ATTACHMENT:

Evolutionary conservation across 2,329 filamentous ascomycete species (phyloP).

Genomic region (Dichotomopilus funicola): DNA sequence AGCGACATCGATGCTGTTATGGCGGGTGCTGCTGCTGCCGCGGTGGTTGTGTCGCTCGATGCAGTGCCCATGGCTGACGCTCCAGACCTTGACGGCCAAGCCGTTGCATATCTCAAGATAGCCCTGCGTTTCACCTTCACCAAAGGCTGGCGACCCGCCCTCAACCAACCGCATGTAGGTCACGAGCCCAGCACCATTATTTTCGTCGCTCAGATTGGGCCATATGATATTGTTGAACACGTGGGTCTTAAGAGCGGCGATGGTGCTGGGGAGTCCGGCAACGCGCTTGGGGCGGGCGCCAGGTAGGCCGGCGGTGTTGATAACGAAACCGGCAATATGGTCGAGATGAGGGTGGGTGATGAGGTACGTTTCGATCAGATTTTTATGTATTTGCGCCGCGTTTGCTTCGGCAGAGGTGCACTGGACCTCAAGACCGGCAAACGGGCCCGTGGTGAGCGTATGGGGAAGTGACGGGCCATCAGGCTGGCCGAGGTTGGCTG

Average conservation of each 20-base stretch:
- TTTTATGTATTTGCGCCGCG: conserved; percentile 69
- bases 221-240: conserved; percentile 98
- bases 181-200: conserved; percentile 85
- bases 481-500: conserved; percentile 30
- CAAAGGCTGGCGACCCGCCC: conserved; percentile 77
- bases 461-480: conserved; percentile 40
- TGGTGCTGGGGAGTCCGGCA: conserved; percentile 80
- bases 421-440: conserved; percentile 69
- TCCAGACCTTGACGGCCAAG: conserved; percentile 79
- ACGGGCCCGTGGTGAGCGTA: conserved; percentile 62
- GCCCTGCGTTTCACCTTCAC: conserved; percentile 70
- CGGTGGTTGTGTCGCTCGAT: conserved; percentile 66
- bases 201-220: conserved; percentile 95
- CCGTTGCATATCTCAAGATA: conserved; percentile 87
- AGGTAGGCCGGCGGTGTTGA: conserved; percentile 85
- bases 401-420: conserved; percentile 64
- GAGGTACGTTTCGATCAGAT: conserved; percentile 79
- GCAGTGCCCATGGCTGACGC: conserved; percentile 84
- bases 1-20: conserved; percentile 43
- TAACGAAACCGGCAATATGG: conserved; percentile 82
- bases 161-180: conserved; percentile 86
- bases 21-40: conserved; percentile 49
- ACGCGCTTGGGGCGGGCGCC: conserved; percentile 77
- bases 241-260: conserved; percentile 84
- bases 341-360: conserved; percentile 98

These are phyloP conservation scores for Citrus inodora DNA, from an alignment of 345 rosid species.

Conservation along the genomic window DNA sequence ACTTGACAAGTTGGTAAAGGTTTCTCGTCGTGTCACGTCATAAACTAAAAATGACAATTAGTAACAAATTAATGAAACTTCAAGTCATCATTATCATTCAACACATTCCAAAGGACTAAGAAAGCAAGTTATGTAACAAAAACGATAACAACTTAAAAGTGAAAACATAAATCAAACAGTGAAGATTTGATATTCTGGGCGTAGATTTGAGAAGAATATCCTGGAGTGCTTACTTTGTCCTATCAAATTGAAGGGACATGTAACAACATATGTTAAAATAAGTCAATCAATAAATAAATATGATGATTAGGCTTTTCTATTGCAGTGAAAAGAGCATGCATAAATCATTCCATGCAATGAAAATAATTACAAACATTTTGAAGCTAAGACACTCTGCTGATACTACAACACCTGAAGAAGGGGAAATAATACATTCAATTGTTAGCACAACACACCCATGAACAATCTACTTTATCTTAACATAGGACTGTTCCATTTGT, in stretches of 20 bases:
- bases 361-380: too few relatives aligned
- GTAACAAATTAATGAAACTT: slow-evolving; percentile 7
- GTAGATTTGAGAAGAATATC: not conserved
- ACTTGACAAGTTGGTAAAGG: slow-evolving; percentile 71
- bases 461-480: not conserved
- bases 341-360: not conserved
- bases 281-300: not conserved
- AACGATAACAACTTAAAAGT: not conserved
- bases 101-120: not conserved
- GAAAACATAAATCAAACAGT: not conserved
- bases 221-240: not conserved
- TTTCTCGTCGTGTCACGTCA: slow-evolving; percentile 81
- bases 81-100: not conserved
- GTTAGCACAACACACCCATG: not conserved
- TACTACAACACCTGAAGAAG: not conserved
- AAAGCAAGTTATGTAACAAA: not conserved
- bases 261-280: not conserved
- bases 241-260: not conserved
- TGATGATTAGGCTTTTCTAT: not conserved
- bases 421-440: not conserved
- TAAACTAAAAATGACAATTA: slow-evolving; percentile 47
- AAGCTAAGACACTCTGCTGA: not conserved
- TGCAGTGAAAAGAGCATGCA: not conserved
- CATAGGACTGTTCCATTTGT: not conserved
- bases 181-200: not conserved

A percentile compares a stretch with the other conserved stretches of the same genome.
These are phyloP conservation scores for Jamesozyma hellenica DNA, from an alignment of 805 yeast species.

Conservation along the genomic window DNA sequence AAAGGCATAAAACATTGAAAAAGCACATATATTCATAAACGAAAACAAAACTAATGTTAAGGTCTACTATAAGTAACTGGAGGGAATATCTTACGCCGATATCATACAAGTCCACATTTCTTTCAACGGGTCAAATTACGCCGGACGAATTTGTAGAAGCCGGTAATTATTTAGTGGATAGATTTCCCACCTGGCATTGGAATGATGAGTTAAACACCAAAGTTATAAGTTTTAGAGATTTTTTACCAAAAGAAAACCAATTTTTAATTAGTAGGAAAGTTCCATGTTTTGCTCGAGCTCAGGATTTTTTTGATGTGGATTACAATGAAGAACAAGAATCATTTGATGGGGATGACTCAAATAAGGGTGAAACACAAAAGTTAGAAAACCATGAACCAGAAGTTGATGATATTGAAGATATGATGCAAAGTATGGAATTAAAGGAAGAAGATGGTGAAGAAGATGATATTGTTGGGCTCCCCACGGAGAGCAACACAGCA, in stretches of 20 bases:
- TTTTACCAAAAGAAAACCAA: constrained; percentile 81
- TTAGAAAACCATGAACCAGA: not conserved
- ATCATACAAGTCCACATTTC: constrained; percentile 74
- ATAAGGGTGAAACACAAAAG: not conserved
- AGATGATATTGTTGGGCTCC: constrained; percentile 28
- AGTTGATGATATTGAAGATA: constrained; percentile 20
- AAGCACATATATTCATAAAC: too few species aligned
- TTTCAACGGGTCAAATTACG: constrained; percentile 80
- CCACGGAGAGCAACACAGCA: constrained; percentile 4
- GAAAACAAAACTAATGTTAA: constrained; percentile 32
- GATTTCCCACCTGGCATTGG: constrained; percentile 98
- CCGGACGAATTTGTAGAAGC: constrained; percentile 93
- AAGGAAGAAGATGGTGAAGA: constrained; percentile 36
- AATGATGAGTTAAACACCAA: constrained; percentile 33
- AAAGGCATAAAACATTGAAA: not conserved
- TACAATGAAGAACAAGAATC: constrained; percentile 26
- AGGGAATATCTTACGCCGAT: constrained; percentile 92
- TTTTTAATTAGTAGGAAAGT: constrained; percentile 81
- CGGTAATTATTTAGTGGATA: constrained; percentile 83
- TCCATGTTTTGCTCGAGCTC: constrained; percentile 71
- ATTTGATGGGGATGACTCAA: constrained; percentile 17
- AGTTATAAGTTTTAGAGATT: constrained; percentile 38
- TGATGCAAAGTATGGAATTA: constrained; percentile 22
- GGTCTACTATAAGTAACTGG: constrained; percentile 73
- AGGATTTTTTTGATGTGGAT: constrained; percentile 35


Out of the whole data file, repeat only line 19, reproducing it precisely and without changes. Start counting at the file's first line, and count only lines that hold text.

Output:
- bases 401-420: conserved; percentile 64